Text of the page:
Watch Marina Jenkins' report with Jersey War Tours guide Philip Marett
A non-profit group in Jersey which has special access to some Second World War fortifications have acquired the keys to another.
Jersey War Tours is run by volunteers who are passionate about informing visitors about the German Occupation and impact it had on the island.
Philip Marett, one of the tour guides, took ITV News reporter Marina Jenkins around two of Jersey's least-explored fortifications.
The Napoleonic tower at Greve de Lecq was modified by German soldiers at the start of the war.
Philip said: "It looks like for four years it was a bit of a holiday camp for the folks stationed here.
"They've arrived here [Jersey] and won the lottery about where they could have been posted. It could have been the Russian front or the Norman front but they've ended up here."
But on 6 June 1944, the Battle of Normandy began and the tower sprung into action.
The soldiers would have seen hundreds of allied planes fly past, from England to the north coast of France.
Philip said: "The anti-craft gunner on the roof is going to see this but there's not enough power to actually hit them as they're too far away.
"The American troops will cut the peninsula in half and by 13 July  any view from the tower is now American-occupied France and not German-occupied France.
"The Germans are now facing the enemy and an invasion is likely at any point."
There are more than 500 fortifications in Jersey including bunkers, towers and fortresses.
Many sit in plain sight and are passed every day by islanders. But there are some which lie in much more secluded spots.
The Germans decided to build their battle headquarters in Jersey on the border of St Lawrence and St Peter parishes.
It was strategically built here as the furthest point of any potential invasion on their army.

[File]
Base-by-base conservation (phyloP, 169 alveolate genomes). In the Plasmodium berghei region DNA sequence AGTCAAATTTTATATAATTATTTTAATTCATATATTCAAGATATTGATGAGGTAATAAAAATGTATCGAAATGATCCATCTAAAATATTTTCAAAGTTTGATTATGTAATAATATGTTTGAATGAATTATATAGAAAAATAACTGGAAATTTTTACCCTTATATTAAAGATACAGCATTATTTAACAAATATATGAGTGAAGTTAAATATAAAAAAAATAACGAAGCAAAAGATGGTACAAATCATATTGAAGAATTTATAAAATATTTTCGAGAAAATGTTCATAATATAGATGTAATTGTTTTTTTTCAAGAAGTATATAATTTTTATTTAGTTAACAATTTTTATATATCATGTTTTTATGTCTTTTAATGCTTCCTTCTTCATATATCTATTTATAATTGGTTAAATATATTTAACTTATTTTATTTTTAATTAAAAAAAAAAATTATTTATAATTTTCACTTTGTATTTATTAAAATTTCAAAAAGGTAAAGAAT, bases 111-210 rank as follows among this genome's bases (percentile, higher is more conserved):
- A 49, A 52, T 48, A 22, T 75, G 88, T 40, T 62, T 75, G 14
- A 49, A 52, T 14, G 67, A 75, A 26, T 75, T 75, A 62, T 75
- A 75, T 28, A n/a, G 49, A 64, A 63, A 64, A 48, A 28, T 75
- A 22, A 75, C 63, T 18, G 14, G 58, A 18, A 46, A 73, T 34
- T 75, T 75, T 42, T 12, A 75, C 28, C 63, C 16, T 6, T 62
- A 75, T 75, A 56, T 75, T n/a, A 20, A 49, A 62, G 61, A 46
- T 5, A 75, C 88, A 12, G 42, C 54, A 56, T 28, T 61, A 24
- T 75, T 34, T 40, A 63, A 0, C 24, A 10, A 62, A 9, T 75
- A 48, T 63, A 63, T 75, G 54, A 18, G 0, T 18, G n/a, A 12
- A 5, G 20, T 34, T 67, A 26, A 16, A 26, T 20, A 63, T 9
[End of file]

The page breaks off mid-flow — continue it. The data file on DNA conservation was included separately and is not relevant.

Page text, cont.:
Jersey War Tours, along with the Channel Islanders Occupation Society (CIOS) have recently got the keys to the site.
The bomb proof fortress spans two floors and contains offices, communication rooms and living quarters.
The thick concrete walls are even lined with wooden paneling.
Philip said: "It was very well hidden and originally disguised to look like a house. It has chimney pots on the side and it would've had fake French windows.
"The wooden paneling makes it a bit more homely for them. They can pin things up and draw things on it. But it also acts to absorb shrapnel if there's an explosion."
CIOS and Jersey War Tours are working together to restore the bunker. Once complete, Philip and his team are looking forward to including the site in their tours.
Philip added: "We can take more visitors to sites that they wouldn't normally get to see. Hopefully the funds coming into places like this through the tours will help add more value to preserving it and restoring it for the future.
By preserving fortifications, Greve de Lecq's tower and the battle headquarters, the hope is that more islanders and visitors can learn about the history of the German Occupation.
Want a quick and expert briefing on the biggest news stories? Listen to our latest podcasts to find out What You Need To Know...